(Wyomissing, Pa.) – The PennEast Pipeline Company LLC today filed with the Federal Energy Regulatory Commission (FERC) seven route deviations in New Jersey in PennEast’s continued effort to reduce impacts on endangered species and wetlands, maintain co-location with existing rights of way and address concerns expressed by landowners and regulators.
The route modifications further minimize environmental impacts through optimized co-location with existing electric transmission lines, wildlife habitat avoidance and reduced tree clearing. These deviations are important, because they reduce impacts and take into account stakeholder input, though from a project perspective, they do not materially affect the route since the changes occur either within the original survey corridor or do not impact any new landowners.
“We are continually reviewing the PennEast Pipeline Project, seeking ways to maximize benefits to the region by improving the route and reducing environmental impacts,” said Peter Terranova, chair of the PennEast board of managers. “The route changes filed today reflect the constructive feedback received from landowners, agencies and other stakeholders and demonstrate PennEast’s commitment to incorporating their input where safely and logistically feasible. These route modifications bring area families and businesses another step closer to receiving reduced energy costs that also will help advance the region’s economy.”
Among the key highlights:
• Reduced permanent impacts on forested wetlands by 64 percent
• Reduced impacts to endangered species, including a known salamander habitat in Delaware Township
• Incorporated 23 additional trenchless crossings to reduce impacts to C1 waterways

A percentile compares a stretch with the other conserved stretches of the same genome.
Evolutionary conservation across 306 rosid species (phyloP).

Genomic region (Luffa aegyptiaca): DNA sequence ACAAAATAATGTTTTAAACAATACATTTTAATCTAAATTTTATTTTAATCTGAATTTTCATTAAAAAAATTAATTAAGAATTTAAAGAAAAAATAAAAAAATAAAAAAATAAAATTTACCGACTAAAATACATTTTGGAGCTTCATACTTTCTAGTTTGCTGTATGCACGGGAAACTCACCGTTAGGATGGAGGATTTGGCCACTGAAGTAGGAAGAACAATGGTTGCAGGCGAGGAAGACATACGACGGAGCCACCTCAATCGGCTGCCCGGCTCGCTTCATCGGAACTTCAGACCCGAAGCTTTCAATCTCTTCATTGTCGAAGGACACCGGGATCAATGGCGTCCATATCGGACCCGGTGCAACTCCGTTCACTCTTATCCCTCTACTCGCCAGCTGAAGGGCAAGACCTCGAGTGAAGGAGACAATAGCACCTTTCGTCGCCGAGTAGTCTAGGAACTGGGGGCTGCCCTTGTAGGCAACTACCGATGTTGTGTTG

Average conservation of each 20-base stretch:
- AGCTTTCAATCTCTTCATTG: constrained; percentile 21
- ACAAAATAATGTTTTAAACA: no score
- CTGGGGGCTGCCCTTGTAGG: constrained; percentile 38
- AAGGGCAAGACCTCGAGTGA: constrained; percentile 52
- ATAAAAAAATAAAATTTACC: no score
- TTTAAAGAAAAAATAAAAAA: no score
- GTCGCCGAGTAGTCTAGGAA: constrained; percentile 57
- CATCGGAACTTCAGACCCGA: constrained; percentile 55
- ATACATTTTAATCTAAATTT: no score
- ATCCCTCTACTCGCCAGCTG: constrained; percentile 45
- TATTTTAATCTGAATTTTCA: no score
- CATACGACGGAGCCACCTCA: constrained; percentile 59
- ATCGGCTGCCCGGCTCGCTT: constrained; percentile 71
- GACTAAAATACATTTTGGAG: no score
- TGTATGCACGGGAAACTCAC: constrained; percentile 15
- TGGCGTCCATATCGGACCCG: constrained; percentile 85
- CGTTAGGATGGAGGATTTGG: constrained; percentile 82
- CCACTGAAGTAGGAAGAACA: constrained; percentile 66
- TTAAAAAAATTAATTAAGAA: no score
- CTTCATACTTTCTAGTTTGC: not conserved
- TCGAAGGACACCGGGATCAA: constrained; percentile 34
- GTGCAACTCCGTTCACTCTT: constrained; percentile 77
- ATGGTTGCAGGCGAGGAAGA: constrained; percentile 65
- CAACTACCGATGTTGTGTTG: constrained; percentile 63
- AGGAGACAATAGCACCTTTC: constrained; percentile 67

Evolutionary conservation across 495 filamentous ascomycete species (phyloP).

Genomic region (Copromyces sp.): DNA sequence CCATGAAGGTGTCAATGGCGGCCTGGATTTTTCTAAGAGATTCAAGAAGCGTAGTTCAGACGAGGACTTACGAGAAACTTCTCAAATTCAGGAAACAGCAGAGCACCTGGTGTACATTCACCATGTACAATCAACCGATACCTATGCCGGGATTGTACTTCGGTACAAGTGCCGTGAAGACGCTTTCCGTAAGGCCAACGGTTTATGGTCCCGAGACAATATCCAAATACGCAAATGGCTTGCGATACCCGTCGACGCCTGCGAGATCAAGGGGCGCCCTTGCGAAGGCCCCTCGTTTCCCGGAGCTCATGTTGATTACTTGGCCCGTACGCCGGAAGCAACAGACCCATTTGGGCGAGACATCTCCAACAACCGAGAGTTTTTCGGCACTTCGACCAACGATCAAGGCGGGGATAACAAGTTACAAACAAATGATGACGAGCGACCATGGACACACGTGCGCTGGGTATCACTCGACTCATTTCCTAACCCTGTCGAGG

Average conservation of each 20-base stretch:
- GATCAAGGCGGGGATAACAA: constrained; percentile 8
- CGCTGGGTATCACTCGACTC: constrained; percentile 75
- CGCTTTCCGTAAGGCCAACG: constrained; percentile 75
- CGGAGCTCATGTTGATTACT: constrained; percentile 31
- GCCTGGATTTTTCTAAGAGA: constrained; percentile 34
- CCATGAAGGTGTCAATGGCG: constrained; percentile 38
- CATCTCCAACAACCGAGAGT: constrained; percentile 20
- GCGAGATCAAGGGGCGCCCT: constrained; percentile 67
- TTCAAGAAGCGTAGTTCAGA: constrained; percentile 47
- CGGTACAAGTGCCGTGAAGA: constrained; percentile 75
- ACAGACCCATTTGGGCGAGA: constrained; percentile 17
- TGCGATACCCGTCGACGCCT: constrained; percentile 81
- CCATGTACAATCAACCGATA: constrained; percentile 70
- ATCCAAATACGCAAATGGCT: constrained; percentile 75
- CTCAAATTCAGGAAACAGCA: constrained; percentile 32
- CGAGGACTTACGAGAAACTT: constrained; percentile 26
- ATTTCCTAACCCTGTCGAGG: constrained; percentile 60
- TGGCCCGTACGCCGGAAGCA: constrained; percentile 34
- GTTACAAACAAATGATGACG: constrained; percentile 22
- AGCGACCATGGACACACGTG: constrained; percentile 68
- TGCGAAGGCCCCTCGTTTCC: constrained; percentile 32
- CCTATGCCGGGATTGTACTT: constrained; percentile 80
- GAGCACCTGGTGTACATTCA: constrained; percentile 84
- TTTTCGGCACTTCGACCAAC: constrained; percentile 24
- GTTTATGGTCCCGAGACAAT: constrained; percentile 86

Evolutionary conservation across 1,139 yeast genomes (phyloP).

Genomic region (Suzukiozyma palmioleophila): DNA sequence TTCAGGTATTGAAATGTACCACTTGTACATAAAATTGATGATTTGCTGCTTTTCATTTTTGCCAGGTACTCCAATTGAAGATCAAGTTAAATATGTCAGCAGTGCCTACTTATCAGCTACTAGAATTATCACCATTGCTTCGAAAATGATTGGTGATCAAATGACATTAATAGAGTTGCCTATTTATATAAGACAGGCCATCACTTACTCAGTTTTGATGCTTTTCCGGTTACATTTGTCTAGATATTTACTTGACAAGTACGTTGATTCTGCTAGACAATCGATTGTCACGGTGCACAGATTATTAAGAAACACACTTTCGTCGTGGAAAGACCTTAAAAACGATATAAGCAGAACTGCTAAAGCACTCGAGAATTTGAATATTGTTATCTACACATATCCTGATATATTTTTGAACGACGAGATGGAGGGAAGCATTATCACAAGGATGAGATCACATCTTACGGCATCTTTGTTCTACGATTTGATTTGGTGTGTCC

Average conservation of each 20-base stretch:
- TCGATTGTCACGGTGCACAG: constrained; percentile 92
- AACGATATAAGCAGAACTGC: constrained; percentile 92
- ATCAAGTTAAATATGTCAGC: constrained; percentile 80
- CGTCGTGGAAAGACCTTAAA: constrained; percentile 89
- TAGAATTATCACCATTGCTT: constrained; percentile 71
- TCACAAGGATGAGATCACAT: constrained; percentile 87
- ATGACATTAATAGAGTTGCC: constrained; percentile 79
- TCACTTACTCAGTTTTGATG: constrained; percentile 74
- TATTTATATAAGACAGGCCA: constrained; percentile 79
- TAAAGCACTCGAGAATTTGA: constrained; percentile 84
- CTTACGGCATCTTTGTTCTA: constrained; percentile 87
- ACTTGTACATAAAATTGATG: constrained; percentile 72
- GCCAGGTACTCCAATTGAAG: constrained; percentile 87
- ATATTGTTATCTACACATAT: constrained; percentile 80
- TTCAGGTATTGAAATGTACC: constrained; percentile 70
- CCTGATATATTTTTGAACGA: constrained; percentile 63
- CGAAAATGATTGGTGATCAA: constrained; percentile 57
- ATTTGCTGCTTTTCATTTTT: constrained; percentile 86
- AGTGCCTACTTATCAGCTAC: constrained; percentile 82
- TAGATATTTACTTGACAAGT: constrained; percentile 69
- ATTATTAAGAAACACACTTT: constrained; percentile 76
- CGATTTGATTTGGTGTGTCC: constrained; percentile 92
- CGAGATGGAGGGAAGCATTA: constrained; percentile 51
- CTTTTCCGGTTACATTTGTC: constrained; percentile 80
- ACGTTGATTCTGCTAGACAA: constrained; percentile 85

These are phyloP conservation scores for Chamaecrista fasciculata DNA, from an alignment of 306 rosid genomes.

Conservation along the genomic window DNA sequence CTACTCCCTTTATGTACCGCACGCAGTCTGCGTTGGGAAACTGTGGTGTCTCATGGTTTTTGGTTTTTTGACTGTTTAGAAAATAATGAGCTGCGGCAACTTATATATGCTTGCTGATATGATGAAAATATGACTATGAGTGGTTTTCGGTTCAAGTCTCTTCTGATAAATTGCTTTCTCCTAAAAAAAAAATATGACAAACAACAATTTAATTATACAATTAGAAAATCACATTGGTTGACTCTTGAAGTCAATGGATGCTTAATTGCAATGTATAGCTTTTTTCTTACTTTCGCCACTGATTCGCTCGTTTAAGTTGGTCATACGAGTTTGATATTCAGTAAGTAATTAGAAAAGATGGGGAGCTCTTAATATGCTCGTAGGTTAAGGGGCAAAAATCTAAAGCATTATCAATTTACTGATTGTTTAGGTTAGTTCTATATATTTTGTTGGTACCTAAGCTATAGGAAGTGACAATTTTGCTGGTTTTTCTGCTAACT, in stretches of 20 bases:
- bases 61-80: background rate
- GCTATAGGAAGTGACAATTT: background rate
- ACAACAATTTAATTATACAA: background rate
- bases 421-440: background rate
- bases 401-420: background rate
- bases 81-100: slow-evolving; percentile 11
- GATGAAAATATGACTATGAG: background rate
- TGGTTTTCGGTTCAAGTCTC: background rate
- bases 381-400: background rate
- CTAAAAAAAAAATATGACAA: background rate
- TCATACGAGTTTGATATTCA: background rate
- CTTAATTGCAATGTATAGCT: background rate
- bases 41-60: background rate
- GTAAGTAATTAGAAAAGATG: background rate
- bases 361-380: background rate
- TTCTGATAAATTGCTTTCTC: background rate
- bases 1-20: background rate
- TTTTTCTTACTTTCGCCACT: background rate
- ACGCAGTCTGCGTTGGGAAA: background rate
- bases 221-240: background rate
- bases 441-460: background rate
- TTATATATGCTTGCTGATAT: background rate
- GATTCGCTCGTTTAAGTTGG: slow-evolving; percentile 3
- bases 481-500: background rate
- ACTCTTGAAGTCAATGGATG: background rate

• Maintained co-location so that approximately half the route in New Jersey runs adjacent to existing overhead electric transmission lines, as requested by public officials and regulators.
• On the Gravel Hill Preserve, PennEast worked directly with PSE&G to place the line entirely within the cleared and decades-old existing right of way until exiting forested areas and reaching open space; a major step forward that significantly minimizes the need for tree clearing other than at the entry and exit points of the Preserve. Construction workspaces are all within PSE&G’s previously disturbed acreage.
• Additional overlap with PSE&G easements in New Jersey outside Gravel Hill will reduce PennEast’s permanent footprint from 50 feet to 35 feet, reducing the need for tree-clearing and workspace impacts.
Regarding the Gravel Hill Preserve in Holland Township, PennEast explored eight route alternatives based on regulatory feedback that would identify responsible deviations, including both mandatory receipt points with the Gilbert electric generating station, and avoidance of the Preserve. Those alternatives required significant impacts to county roadways that made avoidance of the Preserve impractical. Still, PennEast continued to work with stakeholders to explore viable options that reduce impacts on sensitive resources by overlapping with PSE&G easements. As a result of the latest deviation and despite its limited impact to the Preserve, new opportunities for open space preservation will still be created due to the state-required Green Acres mitigation process.
“This is a win-win in PennEast’s continued effort to balance environmental protection with the need for affordable natural gas that will power the region’s future,” added Terranova. “In New Jersey, specifically, more open space will be available than exists today, even as PennEast nearly has eliminated permanent impacts across Gravel Hill thanks to the new alignment within most of the pathway of PSE&G’s power lines.”
Terranova added that landowners who have opted to avoid working with PennEast are missing a key opportunity to help shape the best route possible and to collaborate on minimizing impacts. “PennEast continues to welcome constructive landowner engagement, and encourages landowners to contact their PennEast representative.”
On July 22, FERC released its Draft Environmental Impact Statement (EIS), which acknowledged environmental impacts from PennEast’s construction “would be reduced to less-than-significant levels,” and that no other pipeline could meet the capacity needs that the PennEast Pipeline is designed to meet.
More than 90 percent of the PennEast Pipeline’s capacity is subscribed under long- term contracts, years before it is approved or built. Dozens of business and labor organizations representing tens of thousands of employers and hundreds of thousands of employees across both states also support construction of the PennEast Pipeline.